“Is there any worship community here? How can I join a church or a mosque or a temple?”
According to Napoleon Akeyezu, a case manager for a refugee nonprofit in Kentucky and a refugee himself from Rwanda, this is the most common first question they hear from new arrivals.
While most refugees in the United States identify as religious, and faith-based organizations have played a significant role in resettling refugees, there are few academic resources exploring the relationship between faith and forced migration. This is what a new Oral History Project on Religion and Resettlement from Princeton University’s Religion and Forced Migration Initiative intends to address.
Funded by the Henry Luce Foundation and co-chaired by the United States Conference of Catholic Bishops, the RFMI aims to “better understand and respond to the role that religion plays in the lives of refugees as they resettle and integrate into the United States.”
The RFMI’s major resource is the Oral History Project, a growing archive of interviews with refugees, former refugees and asylees in the United States whose “religious and spiritual lives have been consequential to their journey, resettlement and integration.” The archive contains more than 170 interviews with refugees from 40-plus countries and seven religions that together represent every major refugee wave to the United States since World War II. The archive includes the audio recordings and transcripts of all interviews and is intended for use by refugees, students, educators, scholars, refugee resettlement agencies and community members.
In the archive, users will meet:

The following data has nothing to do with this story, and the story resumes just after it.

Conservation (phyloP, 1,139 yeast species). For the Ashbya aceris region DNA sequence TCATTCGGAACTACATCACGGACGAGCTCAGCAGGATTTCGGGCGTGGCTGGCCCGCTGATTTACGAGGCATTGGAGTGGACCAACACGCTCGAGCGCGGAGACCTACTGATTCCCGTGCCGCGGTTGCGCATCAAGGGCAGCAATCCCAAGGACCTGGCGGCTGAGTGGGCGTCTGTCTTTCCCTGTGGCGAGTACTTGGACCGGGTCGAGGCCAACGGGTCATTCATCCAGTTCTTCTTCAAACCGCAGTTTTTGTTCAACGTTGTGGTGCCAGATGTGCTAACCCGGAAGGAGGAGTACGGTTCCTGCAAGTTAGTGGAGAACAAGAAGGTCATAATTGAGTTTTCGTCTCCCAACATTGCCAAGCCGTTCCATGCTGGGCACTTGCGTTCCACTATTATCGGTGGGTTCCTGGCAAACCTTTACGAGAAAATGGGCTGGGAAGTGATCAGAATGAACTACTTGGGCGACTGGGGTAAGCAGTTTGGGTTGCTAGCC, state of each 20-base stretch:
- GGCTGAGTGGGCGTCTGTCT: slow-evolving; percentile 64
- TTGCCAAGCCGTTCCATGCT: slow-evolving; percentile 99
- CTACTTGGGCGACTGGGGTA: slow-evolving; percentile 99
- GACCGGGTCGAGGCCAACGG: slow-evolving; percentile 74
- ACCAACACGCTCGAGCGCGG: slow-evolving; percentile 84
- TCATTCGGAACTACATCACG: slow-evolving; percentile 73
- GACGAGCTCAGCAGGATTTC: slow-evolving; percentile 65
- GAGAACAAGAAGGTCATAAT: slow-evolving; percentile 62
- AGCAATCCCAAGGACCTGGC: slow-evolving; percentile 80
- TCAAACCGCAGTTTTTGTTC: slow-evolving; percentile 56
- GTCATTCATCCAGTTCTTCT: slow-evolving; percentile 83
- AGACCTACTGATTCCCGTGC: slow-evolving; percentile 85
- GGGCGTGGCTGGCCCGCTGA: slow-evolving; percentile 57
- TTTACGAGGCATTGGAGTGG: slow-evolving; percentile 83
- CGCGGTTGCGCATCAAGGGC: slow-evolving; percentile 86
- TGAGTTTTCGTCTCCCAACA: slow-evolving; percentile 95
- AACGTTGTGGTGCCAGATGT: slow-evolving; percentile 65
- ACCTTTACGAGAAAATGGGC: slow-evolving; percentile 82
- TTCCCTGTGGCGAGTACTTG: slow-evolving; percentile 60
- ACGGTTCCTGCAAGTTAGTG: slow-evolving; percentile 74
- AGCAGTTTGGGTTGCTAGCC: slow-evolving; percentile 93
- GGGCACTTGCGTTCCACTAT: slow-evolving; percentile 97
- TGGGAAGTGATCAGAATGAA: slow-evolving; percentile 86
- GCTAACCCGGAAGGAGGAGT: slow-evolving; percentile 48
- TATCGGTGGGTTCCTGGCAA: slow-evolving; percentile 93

- Jihan, a Chaldean Catholic from Iraq who relishes the religious freedom of her new Michigan home.
- Anne, a German Jew who escaped Nazi Germany as a young girl.
- Hassina, an unaccompanied minor from Uganda whose faith in Allah was strengthened on her migration journey.
- Ebralie, a Rwandan Christian who is welcomed at the Nashville airport by 100 local church members.
- And countless others.
In addition to the interviews themselves, RFMI’s website also includes learning materials such as lesson plans and refugee primers to help educators, religious organizations and nonprofits teach about the often-misunderstood topic of refugee resettlement.
RFMI also maintains a detailed map of refugee resources across the nation.
While the interviews and materials may be accessed now, RFMI plans to add more interviews and update materials and maps as needed. Individuals interested in being interviewed for the archive or providing additional information on refugee organizations are encouraged to contact RFMI via the website.
Matthew Blanton is a Ph.D. student in sociology at the University of Texas at Austin, specializing in international migration.